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SSDI Overpayments: Did you get a Notice of Overpayment from Social Security?

September 2019

This booklet is for people who get SSDI benefits and who got a Notice of Overpayment from the Social Security Administration.

If you got a notice about an SSI overpayment, you should read the article about SSI Overpayments because the rules are different for SSI.

What is an overpayment?

An overpayment means that Social Security says

  • they paid you too much SSDI, and
  • you owe them money that must be paid back.

Overpayments happen when Social Security gives you more SSDI than they should have because they have the wrong information or not enough information about you.

Este folleto es para las personas que reciben beneficios por incapacidad (SSDI) y que han recibido un Aviso de Sobrepago de la Administración del Seguro Social.

Si usted ha recibido una notificación acerca de un Sobrepago de la Seguridad de Ingreso Suplementario (SSI), usted debe leer el folleto de los servicios legales titulado Sobrepagos del SSI porque las leyes son diferentes para el SSI.

¿Qué es un sobrepago?

Un sobrepago significa que el Seguro Social dice que

  • ellos le pagaron a usted un exceso de beneficios del seguro de incapacidad (SSDI), y
  • usted les debe dinero que debe devolverles.

Los sobrepagos ocurren cuando el Seguro Social le da a usted más SSDI del que deberían haberle dado debido a que ellos tienen una información errada o no tienen suficiente información acerca de usted.

Why did I get a Notice of Overpayment?

Here are some things that can cause an overpayment:

  • You were no longer disabled but you kept getting SSDI payments.
  • You didn’t report your income to Social Security.
  • You reported your income to Social Security, but they didn’t put the information you gave them into their computer system on time.
  • You didn’t tell Social Security about another disability payment you got, such as Workers’ Compensation.
  • You appealed a Social Security decision to stop your benefits, you kept getting SSDI payments during the appeal, and then you lost your appeal.
  • You earned too much money after your Trial Work Period expired (even if you are in the Ticket to Work program – see the next section).

If you go back to work while you have SSDI:

Trial Work Period: If you go back to work while you have SSDI, you are allowed to earn more than the Trial Work Period amount ($880 per month before taxes in 2019) for nine months. The nine months do not have to be in a row—they can be spread out. Once you have used up your nine months, you enter the Extended Period of Eligibility.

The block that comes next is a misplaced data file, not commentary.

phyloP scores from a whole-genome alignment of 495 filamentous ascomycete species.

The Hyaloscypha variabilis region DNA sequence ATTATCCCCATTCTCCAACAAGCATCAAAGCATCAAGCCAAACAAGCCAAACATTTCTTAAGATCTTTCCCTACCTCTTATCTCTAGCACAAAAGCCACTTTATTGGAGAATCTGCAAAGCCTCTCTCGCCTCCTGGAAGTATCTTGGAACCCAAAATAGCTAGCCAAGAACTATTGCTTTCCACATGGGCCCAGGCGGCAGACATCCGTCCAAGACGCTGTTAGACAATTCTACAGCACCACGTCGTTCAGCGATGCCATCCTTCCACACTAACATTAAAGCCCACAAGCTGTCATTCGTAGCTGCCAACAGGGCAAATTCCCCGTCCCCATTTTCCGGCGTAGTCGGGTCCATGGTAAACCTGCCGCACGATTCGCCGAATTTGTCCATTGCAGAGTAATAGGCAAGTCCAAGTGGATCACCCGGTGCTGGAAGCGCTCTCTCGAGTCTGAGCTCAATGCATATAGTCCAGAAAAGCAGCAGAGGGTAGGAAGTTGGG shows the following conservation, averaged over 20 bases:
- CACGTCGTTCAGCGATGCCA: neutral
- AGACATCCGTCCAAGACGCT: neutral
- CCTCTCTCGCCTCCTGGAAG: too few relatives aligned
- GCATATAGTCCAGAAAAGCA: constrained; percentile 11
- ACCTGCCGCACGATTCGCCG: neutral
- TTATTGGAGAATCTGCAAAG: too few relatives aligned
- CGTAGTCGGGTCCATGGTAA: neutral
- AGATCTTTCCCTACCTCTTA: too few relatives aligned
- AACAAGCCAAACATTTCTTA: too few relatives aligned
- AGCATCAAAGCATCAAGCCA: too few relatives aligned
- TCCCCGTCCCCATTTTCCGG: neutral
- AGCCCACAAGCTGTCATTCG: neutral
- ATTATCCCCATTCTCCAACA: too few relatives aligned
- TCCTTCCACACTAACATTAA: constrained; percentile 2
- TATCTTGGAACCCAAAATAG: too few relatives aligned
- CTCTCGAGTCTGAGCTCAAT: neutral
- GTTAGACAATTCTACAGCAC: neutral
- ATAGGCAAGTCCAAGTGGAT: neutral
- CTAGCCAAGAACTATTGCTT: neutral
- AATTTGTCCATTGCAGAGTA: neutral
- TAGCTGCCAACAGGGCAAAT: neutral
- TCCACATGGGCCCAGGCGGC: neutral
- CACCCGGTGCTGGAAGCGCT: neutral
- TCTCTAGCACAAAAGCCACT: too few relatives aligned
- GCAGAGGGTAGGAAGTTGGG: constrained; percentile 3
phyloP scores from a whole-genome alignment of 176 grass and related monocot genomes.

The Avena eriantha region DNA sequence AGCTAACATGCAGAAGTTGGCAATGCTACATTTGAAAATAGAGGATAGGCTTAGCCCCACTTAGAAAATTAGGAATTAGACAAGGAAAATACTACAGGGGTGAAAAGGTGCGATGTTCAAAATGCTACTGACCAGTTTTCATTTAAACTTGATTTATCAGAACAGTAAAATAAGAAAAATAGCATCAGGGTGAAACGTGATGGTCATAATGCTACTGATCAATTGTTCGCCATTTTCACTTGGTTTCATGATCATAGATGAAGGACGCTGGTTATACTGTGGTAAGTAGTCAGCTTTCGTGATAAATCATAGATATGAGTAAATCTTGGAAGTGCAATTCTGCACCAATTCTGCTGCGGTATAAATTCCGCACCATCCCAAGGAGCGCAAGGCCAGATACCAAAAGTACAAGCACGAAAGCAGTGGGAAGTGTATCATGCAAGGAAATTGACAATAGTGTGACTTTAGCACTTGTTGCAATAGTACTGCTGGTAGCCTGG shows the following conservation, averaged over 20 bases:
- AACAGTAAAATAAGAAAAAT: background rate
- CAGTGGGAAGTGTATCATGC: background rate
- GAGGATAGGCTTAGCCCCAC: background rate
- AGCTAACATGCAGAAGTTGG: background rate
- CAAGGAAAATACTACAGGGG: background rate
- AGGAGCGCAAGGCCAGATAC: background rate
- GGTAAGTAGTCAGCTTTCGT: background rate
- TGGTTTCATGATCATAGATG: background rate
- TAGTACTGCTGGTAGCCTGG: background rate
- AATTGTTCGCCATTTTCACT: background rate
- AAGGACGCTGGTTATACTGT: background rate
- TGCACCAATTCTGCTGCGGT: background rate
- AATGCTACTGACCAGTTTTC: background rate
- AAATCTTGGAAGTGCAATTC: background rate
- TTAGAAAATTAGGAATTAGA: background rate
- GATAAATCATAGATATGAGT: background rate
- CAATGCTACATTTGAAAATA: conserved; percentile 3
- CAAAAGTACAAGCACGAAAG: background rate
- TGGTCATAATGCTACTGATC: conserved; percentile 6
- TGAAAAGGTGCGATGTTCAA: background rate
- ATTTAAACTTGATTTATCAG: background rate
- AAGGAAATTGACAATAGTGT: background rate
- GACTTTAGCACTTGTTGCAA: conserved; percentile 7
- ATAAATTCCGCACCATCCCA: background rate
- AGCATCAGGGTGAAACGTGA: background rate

Extended Period of Eligibility: For the 36 months (3 years) right after your Trial Work Period ends, any month when you earn more than the Substantial Gainful Activity amount ($1,220 per month before taxes in 2019), you will not be eligible to get your SSDI payment. You can get your SSDI payment during any month that you don’t earn the Substantial Gainful Activity amount. This is why you must always tell Social Security about your earnings. If they pay you when you are not eligible, that will become an overpayment and you will owe them money.

What can Social Security do if they say I have an overpayment?

Social Security can take up to 100% of your SSDI check to repay the overpayment.

If you working and you are past your Trial Work Period but still in your Extended Period of Eligibility, Social Security can stop your payment for any month when you earn more than the Substantial Gainful Activity amount. For more information, see above: If you go back to work while you have SSDI.

What if Social Security says they are going to stop my benefits?

When you get a Notice of Overpayment, you might also get a notice from Social Security saying that they are terminating your SSDI benefits. You can appeal Social Security’s decision to stop your benefits by filing a Request for Reconsideration.

You must file a reconsideration appeal within 65 days of the date on the notice of termination, but if you file it within 10 days, you can keep getting your SSDI payments while Social Security decides about the appeal. To ask for reconsideration, fill out and file Form SSA-561 with Social Security. On the form, explain why you think you are still disabled under Social Security’s rules and why your benefits should continue.

What can I do about an overpayment?

Appeal – If you were not actually overpaid, or if the amount is wrong:

You should file an appeal called Reconsideration if you think Social Security is wrong about the facts. For example:

  • Social Security says you got money that you didn’t actually get.
  • The amount that Social Security says you were overpaid is wrong.
  • Social Security says you were working, but you weren’t.
  • Social Security says you got Workers’ Compensation, but you didn’t.
  • Social Security says you made more than the Trial Work Period amount or Substantial Gainful Activity amount allows, but you didn’t.